Particular Fabrics: Belfast Costume Designer Charlotte Walter
Belfast offers a poignant look at a working class childhood in an era of increasing political tumult. Set in 1969, during the early days of the Troubles in Northern Ireland, writer/director Kenneth Branagh’s deeply personal film is shot in black and white and centers on a family doing its best to get by. The protagonist, Buddy (played by Jude Hill in his debut feature role) is a charming 9-year-old Branagh surrogate with a toothy smile and rough-and-tumble costumes of collared shirts, shorts, and high socks. The ’60s has long been one of the most frequently referenced decades in fashion, and while Belfast takes place during this time, it’s noteworthy for the way it presents unfussy everyday fashion rather than the counterculture looks and miniskirts more often associated with the era.
Costume designer Charlotte Walter, whose previous credits include the Watchmen television miniseries and films like Tristram Shandy: A Cock and Bull Story, Submarine and Four Lions, prioritized a sense of lived-in authenticity. “I wanted to use as many original clothes as possible,” she says. “The fabric of the original clothes was very particular. It was a time when manmade fibers were just starting to be popular. Because they were not natural, they had a sort of three-dimensional feel to them. They were quite harsh in a way.” Such pieces, which were washable and easy to wear, were ideal for the film’s no-nonsense milieu. The characters have intentionally limited wardrobes. Even the most outwardly fashionable character, Buddy’s mother (known simply as “Ma” and played by Caitríona Balfe), had at most 10 or 12 looks. “We would use the same skirt twice and give her two different blouses, to make it interchangeable, like a real wardrobe,” Walter explains. Ma’s relaxed yet stylishly tailored silhouettes bring to mind icons of chic ’60s femininity like Mary Tyler Moore on The Dick Van Dyke Show. Ma “wants to look like a modern mother and wife,” says Walter. “No matter what she wears, she still looks like a woman who could run up the street and grab her son.” Given the film’s personal story, Branagh shared recollections of family memories with Walter, which in turn helped guide the costuming: “Ken said to me that his parents were proud. And they loved going to the cinema, which they called ’the picture house.’” Their engagement with popular culture (seen throughout the film in the family’s movie outings and TV watching) informed how they dressed: “They would get ideas from reading a magazine or going to the cinema. They wanted to dress slightly like the people they saw in films, but obviously within their boundaries of what they could afford.” The characters’ pride manifests itself through fashion. As Walter describes it, “Although they were very working class, they would have a good coat and one good pair of shoes and look after them.” With a limited selection of costumes for the characters, “each garment needed to say a lot.”
In the pre-fast fashion era in which the film is set, making one’s own clothes was common practice. “Ken said to me that both his mom and his grandma were great knitters,” says Walter. “So, I thought, ’Of course they would knit themselves cardigans.’” She sourced a variety of authentic vintage clothing—“I’m a bit of a hoarder and have been since I was about 16, so I have a lot of original fabrics myself and quite a lot of original pieces, and we used a lot from my collection.” Walter also had custom pieces knit from original ’60s patterns, so a sweater could be “totally reproduced as if it was an original garment.”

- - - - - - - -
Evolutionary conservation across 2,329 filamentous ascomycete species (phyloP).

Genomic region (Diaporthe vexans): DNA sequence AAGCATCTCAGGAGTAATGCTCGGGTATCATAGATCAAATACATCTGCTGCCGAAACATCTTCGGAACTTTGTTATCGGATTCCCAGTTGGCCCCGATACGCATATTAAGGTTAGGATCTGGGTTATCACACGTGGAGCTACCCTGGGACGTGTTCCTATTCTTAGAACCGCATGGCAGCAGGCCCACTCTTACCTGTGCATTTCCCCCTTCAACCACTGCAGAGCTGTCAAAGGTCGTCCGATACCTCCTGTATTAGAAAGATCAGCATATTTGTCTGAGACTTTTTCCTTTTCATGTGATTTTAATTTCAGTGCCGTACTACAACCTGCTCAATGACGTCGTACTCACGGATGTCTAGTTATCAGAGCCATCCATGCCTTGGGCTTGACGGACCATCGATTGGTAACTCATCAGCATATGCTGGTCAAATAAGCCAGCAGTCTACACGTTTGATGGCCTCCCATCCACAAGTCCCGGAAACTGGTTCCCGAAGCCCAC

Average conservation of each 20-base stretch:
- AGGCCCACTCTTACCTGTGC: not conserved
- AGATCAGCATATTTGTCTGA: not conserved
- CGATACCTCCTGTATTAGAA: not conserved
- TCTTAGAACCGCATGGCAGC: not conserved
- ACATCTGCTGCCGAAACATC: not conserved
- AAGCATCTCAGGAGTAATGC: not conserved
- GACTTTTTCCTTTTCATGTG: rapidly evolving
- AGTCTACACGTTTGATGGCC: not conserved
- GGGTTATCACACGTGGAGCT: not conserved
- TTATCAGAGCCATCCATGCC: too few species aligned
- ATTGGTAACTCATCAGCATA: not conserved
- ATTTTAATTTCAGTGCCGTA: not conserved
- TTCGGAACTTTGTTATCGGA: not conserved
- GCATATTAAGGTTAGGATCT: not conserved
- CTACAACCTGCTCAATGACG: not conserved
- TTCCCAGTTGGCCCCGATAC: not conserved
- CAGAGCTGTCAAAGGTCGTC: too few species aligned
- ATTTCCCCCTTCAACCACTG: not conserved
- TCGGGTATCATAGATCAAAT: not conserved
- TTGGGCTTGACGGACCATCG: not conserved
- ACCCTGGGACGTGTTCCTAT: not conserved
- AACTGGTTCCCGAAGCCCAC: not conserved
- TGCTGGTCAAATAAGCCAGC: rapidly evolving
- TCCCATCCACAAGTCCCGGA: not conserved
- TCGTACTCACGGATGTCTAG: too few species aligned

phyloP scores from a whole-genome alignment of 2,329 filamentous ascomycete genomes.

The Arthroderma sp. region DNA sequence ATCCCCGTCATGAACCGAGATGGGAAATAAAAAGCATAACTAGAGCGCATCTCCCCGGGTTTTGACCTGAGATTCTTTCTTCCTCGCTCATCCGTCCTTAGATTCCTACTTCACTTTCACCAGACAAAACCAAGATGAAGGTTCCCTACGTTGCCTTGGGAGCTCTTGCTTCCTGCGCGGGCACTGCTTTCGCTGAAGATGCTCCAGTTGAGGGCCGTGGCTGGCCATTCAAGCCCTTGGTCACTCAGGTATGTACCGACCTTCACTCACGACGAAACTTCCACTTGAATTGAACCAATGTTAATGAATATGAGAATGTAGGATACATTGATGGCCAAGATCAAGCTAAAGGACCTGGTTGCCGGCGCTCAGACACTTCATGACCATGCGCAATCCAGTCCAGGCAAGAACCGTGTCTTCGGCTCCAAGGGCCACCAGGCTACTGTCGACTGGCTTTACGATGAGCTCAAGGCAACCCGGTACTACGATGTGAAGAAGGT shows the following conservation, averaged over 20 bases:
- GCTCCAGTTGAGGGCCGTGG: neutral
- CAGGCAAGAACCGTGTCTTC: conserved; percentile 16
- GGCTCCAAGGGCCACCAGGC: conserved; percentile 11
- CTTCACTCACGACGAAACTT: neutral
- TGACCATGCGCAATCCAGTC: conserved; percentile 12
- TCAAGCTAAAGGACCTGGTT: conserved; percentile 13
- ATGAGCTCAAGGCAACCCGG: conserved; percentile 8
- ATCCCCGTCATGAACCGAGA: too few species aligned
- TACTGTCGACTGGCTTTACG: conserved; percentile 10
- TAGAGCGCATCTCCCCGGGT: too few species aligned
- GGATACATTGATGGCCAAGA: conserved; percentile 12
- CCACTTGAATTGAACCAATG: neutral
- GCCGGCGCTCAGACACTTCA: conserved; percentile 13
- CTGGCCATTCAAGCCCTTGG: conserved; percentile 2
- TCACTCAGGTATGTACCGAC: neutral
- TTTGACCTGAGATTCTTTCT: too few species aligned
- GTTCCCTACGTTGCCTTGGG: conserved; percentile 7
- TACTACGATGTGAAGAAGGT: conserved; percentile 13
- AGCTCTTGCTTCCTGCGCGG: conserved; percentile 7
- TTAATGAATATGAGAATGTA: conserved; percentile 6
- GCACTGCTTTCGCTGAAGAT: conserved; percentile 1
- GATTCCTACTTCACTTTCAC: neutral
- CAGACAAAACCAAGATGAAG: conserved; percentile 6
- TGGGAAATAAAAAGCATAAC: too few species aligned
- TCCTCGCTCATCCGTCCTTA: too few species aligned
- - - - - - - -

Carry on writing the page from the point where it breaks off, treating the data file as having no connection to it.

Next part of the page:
In the case of Granny, played by the legendary Judi Dench (with whom the designer had previously worked on Red Joan and Blithe Spirit), Walter used older patterns: “I thought Grandma would probably still be wearing a ’50s cardigan.” Walter brought a personal touch to Dench’s costumes, taking inspiration from her own grandma. When it came to costuming Granny, “I had two pinafores. One was an original ’60s pinafore dress—they’re practical dresses that you could work in as well. But also, strangely, I’d kept some fabric that had been my grandmother’s, which she’d used to make a similar garment for herself. I’d always hung onto this fabric thinking it was interesting and very ’60s and thought, ’One day, I’ll use that.’” Walter was finally able to make perfect use of the fabric: “I had it in two colorways. One was navy and cream, and the other one was burnt orange and cream. The navy and cream was far too much of a contrast, if we were going to be seeing it in black-and-white, whereas the burnt orange and cream seemed like an ideal fabric to use for her dress. It had a dynamic texture. So, I had it made for Judi.”
Walter’s work captures three distinct generations of characters without ever resorting to caricature or what she calls “over-costuming.” To capture Buddy, his brother and their friends and classmates, Walter studied contemporary images of children in Belfast. Buddy’s wardrobe is simple: “He had a couple of pairs of shorts, his good jacket, his school jacket, three shirts and a bowtie for special occasions.” An outfit that includes a bow tie and shorts has a particularly ’60s charm—the bow tie seems classically grown-up, while the tailored shorts show he’s still a little kid who’s happy to run into the street and play at a moment’s notice. “Ken actually told me that his mom had done exactly that—she put a bowtie on him for special dress affairs,” says Walter, “and his little tie that he wore to school was never quite set where it should be.” Buddy’s outfits may include formal flourishes, but the tailored yet slightly off-center silhouette sweetly suggests childhood mischief. While the fashions of Belfast are simple on the surface, their fabrics and shapes expertly recreate a long-gone era.